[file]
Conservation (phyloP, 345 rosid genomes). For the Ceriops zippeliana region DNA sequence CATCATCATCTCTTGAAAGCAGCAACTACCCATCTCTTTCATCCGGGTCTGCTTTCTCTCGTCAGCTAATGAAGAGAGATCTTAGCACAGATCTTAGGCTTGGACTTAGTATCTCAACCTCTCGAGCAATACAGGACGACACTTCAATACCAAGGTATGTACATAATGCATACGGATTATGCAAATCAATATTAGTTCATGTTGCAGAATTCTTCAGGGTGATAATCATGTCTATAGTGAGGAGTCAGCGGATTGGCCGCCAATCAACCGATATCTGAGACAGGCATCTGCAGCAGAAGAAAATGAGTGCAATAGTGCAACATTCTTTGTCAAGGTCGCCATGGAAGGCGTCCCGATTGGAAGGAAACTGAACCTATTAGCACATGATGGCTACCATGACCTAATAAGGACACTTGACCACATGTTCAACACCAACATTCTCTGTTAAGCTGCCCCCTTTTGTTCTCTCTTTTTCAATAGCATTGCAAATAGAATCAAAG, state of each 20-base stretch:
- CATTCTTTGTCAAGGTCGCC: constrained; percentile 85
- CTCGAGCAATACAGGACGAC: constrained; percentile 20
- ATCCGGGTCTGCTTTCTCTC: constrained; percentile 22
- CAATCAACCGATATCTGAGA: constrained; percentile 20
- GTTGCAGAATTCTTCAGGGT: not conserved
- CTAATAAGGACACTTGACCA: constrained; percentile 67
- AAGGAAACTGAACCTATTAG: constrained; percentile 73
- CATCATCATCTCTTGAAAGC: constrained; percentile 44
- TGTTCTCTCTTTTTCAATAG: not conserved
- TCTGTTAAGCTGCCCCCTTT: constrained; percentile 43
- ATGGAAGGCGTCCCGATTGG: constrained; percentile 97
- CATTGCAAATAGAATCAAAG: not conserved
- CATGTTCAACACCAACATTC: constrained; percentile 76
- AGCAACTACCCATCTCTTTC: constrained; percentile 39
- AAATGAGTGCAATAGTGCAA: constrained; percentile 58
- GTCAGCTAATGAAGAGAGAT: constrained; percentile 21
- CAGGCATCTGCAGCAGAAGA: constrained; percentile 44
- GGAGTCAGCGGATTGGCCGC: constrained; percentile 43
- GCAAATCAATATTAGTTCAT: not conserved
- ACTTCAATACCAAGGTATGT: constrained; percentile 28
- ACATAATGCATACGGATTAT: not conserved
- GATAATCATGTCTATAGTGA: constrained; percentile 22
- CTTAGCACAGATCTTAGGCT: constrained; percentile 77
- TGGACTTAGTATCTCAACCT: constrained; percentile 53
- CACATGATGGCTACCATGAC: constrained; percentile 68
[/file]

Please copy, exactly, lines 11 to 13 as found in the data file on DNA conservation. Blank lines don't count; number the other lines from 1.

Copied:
- TCTGTTAAGCTGCCCCCTTT: constrained; percentile 43
- ATGGAAGGCGTCCCGATTGG: constrained; percentile 97
- CATTGCAAATAGAATCAAAG: not conserved